So Father of History, certainly, but, as Holland writes, very much more than that. I have always seen him as the world’s first foreign correspondent, investigative journalist, anthropologist and travel writer. He’s an aspiring geographer, a budding moralist, a skilful dramatist, high-spirited explorer and inveterate storyteller, part learned scholar, part tabloid hack, consistently broad-minded, humorous and generous-hearted. Unlike most historians, he manages to appeal across the generations, examining the world around him with the benevolence of a Micawber, with an unerring eye for thrilling material to inform and amuse, to horrify and entertain. As Edward Gibbon observed, ‘Herodotus sometimes writes for children, and sometimes for philosophers.’

So there are thrilling descriptions of the great battles of the Persian Wars; deeply moving passages, such as that in which Croesus, who has just lost his empire to Cyrus in 546 BC, is brought to explain himself before the Persian King of Kings. ‘No one is fool enough to choose war instead of peace — in peace sons bury fathers, but in war fathers bury sons,’ he says ruefully. Would that George Bush and Tony Blair show such contrition.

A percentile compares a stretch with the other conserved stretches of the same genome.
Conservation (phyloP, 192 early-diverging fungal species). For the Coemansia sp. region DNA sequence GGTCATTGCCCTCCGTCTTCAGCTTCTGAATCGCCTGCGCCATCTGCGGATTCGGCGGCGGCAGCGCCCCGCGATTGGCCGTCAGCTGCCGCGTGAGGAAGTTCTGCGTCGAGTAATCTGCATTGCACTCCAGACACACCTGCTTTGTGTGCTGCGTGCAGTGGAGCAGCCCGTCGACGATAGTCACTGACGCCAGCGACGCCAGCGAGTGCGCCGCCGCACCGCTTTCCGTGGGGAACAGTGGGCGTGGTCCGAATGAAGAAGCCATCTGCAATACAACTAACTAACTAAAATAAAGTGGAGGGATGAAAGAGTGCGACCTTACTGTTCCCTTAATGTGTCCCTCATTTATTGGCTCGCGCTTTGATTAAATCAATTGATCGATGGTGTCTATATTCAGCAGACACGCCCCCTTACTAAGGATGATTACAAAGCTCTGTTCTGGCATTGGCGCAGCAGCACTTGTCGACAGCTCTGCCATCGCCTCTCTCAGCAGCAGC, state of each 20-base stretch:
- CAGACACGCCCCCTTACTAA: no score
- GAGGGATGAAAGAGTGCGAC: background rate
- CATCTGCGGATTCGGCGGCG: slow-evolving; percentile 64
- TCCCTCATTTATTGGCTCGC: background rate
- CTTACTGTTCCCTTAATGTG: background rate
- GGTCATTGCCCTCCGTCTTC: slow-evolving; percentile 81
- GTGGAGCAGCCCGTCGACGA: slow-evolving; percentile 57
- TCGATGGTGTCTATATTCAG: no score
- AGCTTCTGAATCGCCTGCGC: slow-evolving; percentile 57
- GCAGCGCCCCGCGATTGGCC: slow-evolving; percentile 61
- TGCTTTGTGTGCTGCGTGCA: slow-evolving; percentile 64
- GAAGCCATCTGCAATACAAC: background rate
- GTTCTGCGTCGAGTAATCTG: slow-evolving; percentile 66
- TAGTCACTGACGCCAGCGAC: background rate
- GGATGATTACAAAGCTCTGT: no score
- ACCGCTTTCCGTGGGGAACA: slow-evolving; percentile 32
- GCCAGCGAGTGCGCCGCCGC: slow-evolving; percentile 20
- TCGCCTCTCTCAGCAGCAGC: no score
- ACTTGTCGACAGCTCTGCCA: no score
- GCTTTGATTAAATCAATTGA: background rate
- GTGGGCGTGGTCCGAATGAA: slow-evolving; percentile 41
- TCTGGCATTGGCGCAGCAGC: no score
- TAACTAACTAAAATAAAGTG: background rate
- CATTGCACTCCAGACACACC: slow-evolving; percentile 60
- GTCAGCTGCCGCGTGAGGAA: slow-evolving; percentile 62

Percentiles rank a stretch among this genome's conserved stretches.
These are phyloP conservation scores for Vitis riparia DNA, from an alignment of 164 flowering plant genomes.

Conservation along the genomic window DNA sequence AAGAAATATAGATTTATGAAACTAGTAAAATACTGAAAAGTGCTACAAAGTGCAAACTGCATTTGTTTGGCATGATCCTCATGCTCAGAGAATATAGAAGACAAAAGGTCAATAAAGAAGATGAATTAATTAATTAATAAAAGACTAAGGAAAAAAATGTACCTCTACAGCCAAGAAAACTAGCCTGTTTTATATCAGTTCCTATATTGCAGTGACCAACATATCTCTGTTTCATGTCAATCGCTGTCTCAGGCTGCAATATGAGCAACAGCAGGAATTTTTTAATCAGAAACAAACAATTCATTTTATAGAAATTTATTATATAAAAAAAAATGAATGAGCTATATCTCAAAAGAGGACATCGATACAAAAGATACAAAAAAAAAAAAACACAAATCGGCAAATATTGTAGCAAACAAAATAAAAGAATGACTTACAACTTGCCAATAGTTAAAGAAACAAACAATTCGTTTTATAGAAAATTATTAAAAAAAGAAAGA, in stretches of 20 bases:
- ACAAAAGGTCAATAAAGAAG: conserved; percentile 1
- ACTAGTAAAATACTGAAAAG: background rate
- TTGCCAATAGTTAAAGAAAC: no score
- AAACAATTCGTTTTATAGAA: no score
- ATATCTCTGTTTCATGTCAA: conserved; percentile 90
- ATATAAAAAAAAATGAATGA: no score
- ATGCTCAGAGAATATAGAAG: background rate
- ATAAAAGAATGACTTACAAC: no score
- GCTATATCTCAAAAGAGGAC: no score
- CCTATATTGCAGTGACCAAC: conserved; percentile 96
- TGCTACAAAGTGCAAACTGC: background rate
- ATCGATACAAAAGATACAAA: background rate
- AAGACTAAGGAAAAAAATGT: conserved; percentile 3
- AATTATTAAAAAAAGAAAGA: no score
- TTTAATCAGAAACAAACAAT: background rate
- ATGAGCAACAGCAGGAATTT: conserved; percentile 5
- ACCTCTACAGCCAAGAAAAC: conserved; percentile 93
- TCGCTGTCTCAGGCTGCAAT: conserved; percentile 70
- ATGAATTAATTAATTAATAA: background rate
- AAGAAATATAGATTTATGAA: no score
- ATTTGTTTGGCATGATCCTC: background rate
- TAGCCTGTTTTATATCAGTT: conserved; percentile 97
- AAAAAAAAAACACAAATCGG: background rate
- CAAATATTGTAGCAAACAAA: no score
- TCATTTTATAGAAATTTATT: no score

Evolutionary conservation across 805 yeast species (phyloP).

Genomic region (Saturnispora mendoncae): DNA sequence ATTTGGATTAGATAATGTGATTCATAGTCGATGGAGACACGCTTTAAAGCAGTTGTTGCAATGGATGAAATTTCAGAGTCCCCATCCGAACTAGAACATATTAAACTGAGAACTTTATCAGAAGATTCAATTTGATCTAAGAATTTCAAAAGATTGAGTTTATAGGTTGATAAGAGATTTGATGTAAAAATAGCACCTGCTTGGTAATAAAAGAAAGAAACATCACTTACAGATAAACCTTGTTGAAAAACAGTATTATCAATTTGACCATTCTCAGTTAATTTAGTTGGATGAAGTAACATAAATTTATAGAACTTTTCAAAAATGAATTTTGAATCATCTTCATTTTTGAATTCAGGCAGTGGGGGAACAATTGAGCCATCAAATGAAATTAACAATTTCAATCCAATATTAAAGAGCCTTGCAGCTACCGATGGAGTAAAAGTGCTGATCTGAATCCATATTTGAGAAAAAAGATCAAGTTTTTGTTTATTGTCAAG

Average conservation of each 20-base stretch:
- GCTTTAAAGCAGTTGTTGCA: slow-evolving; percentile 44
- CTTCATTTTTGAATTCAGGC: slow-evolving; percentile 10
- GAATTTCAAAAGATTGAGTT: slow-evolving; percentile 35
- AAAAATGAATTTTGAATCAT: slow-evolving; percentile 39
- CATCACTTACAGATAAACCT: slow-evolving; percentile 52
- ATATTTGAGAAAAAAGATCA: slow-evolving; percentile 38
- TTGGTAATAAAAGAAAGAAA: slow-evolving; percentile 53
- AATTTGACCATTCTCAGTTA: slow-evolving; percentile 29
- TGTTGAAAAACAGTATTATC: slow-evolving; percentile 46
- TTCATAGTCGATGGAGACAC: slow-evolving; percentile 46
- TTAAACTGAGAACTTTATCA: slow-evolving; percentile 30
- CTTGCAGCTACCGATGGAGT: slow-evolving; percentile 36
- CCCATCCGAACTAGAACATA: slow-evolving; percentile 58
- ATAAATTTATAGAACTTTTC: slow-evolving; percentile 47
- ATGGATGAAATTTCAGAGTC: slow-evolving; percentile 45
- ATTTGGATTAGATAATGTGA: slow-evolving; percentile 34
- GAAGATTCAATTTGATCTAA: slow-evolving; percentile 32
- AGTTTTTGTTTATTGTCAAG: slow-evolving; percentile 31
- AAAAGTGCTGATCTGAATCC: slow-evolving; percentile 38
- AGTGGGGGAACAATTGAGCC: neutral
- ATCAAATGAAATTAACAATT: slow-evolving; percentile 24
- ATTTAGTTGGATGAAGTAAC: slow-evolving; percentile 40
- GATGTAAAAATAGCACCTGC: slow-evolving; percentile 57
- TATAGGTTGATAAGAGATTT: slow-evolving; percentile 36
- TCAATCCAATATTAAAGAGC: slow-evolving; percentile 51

The Histories is a treasure-trove of wonders. Speculations about the source of the Nile; the peculiar post-coital habits of the Babylonians, who fumigate their genitals with incense after love-making; the ‘most curious incident’ in Egypt of a goat having sex with a woman in public; a dolphin rescuing a shipwrecked, lyre-playing musician. This is storytelling history of the most engaging — and modern — variety.

One takes one’s hat off to Holland for learning Ancient Greek in order to update Herodotus for a new audience. He is following in some remarkable footsteps, perhaps none more elegant than those of Aubrey de Sélincourt, whose delightful translation readers have loved and admired since it appeared in 1954. The new translation, brisk, modern and idiomatic, gives greater weight to accuracy, with only an occasional loss of fluency. Thus de Sélincourt’s ‘Often enough God gives man a glimpse of happiness, then utterly ruins him’ becomes ‘the heavens will often grant men a glimpse of happiness, only to snatch it away so that not a trace of it remains’.

If history has been kind to the magisterial Thucydides, it has been rather less generous to Herodotus. The past few years, however, have done wonders for his reputation, with a growing interest in, and respect for, his great work. Holland and Cartledge deserve high praise for bringing a bristling new Herodotus to a new generation. Together they have ensured that the seismic battles of Marathon, Thermopylae and Plataea, the marvels of the ancient world, the birth of history and the dawn of the West have splendidly defied ‘the ravages of time’.

Available from the Spectator Bookshop, £20. Tel: 08430 600033